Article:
Social Mood Conference  |  Socionomics Foundation

Orthodoxy is like very powerful glue: A small bit in the right place will keep things from falling apart. But if you apply too much — or put it in the wrong place — then the glue actually becomes destructive.

In turn, too much orthodoxy can ruin and waste ideas, opportunities, time, even people.

The peril of excessive orthodoxy came strongly to mind when I learned the story of the first flat-panel television, which was created in…

…1958.

Its inventor was an electrical engineer named William Ross Aiken, who developed the 2-5/8 inch tube in the mid 1950s. It worked. A handful of other engineers reviewed the invention and technology behind it. They knew it worked (this included folks at Warner Brothers, Kaiser, General Electric, and the U.S. Navy).

The 500-pound gorilla in the TV market at the time — RCA — saw it too. RCA almost licensed the flat-panel invention, but decided not to. The company feared the possibility of having to tell shareholders why it had invested millions of dollars in a lesser tube.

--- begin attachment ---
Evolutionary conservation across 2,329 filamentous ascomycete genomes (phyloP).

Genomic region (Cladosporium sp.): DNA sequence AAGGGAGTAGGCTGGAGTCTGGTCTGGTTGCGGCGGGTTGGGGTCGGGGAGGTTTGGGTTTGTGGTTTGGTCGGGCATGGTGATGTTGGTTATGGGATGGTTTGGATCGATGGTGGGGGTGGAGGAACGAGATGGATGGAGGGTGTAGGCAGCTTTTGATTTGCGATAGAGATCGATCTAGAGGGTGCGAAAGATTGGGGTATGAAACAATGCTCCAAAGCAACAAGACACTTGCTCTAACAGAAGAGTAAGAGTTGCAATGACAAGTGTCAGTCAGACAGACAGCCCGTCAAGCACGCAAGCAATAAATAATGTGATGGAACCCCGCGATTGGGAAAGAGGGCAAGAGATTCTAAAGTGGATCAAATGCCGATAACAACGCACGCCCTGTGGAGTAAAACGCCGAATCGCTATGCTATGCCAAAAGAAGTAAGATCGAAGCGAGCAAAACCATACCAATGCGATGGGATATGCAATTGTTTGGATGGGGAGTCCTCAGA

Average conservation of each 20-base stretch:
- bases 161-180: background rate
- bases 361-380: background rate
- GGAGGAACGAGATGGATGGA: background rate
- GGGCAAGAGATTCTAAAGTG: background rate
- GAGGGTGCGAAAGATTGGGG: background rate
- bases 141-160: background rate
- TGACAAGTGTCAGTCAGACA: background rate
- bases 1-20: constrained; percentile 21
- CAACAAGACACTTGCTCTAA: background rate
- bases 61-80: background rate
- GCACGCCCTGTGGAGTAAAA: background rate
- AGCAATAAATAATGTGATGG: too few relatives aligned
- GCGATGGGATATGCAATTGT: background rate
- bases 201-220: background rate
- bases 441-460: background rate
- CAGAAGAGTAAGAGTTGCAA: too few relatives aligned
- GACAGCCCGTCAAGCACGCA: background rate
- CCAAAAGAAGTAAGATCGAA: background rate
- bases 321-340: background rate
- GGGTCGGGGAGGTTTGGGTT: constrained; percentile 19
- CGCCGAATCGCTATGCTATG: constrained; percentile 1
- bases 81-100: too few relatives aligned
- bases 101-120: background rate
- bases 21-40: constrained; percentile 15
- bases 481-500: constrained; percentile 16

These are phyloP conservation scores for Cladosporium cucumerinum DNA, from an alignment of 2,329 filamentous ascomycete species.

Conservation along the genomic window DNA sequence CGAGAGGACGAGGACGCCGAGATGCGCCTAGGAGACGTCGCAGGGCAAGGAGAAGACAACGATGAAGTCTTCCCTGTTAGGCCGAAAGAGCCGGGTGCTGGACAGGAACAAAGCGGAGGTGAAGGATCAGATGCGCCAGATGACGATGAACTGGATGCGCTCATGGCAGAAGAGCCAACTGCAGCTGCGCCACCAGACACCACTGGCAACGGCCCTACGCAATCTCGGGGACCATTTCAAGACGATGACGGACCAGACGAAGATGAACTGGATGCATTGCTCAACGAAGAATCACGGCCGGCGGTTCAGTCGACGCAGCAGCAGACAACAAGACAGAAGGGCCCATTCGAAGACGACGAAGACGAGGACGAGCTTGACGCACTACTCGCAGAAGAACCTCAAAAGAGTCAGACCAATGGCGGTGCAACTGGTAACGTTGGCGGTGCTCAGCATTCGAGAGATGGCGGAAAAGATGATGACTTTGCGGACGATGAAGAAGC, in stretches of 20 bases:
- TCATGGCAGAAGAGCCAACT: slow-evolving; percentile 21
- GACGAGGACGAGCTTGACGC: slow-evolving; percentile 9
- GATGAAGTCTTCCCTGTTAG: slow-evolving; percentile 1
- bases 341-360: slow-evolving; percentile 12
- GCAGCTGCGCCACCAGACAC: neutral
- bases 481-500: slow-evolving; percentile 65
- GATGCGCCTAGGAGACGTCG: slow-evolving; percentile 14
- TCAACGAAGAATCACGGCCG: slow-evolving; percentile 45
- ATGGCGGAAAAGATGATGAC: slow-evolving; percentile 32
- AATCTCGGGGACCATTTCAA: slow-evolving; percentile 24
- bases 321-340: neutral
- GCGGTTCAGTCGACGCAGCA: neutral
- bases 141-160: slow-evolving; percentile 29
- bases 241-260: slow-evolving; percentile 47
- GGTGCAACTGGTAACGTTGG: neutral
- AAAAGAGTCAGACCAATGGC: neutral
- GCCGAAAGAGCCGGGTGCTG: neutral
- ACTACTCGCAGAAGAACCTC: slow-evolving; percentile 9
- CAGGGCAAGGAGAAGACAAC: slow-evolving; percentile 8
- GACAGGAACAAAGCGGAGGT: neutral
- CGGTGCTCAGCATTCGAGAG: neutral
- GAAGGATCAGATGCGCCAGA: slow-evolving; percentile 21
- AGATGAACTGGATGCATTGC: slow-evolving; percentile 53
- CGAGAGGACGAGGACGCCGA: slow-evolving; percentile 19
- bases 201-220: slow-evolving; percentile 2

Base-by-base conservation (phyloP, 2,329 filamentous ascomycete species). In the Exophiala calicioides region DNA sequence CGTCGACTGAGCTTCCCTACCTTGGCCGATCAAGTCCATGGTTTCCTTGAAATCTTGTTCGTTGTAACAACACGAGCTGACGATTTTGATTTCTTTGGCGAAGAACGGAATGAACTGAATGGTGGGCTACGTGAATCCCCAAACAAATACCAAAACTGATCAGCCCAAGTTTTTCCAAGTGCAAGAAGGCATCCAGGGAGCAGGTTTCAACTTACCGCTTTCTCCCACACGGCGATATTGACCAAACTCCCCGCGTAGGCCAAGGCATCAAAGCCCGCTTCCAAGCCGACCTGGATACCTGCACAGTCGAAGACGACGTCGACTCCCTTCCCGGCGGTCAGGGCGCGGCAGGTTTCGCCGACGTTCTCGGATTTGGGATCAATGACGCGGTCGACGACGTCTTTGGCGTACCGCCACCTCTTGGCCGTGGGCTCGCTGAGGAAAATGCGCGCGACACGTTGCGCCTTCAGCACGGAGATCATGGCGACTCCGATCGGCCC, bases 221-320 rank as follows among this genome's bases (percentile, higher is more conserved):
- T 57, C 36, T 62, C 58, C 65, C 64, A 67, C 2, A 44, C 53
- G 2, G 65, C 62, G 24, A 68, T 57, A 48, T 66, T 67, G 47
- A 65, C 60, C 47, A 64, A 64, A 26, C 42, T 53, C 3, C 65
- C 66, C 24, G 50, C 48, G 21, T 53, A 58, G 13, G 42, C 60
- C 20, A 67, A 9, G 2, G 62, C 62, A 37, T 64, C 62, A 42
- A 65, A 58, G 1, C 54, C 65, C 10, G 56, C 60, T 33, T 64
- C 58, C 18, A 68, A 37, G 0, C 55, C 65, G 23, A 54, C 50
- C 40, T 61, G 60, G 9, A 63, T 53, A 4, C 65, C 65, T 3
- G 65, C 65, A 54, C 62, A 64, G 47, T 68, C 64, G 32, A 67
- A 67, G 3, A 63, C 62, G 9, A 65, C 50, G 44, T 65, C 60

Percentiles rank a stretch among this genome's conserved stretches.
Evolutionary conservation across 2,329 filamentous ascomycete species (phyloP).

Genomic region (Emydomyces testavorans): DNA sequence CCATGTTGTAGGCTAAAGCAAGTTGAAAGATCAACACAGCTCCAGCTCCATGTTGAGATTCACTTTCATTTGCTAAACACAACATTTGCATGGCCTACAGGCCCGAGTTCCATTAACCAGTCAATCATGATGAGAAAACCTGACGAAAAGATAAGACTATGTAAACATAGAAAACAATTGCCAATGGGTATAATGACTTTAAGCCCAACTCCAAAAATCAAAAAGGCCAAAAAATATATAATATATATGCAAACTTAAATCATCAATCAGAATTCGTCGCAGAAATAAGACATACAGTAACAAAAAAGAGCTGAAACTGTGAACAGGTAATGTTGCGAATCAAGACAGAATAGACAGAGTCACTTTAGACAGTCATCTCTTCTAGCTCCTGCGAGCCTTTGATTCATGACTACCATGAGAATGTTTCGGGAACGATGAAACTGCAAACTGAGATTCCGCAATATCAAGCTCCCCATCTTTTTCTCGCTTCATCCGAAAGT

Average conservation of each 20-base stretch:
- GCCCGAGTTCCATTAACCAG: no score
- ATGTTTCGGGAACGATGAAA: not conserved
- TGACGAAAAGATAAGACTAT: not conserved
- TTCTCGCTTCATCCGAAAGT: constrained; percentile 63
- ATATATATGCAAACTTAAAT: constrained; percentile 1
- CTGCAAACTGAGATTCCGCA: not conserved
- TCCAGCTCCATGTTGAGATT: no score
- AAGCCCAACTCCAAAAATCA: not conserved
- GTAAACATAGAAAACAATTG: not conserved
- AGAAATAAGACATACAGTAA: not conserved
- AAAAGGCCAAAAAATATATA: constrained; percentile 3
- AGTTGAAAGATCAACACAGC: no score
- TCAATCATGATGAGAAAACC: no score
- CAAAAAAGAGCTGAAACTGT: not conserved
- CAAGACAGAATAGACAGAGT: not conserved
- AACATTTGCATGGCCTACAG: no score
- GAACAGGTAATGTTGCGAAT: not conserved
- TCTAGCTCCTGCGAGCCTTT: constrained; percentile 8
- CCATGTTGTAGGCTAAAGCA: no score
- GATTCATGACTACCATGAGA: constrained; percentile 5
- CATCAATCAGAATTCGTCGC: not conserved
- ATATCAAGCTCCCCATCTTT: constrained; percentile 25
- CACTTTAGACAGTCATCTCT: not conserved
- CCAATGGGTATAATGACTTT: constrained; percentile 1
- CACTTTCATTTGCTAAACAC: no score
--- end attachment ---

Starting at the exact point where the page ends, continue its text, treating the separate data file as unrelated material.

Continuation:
After that, no other manufacturer would take on the project. They all believed that if necessary, RCA would spend them into the ground to keep control of the market.

So, I figure this episode of corporate orthodoxy cost as much as 40 years of developments in display technologies. I have no idea of how to calculate the dollar cost. As for consumers, well, for all I know a 65-inch LED screen with 1080p (or an even higher) resolution would sell today for $149.

No, I’m not into conspiracies. This is not a story about keeping secrets. It’s about a corporate institution that over-protected a current product — namely RCA and its established television tube design.

The study of social mood — and related fields like behavioral finance and pattern recognition in markets — were long frowned upon and even called heretical by institutions that enforce orthodoxy.

We’re used to it. Yet we respond by lighting the proverbial candle. Meaning: We do things like hold the annual Socionomics Summit (April 5 in Atlanta). I can promise you that it will be a “safe zone” for the dissemination of intelligent and unorthodox research and ideas.

I invite you to join me there. Follow this link for more information.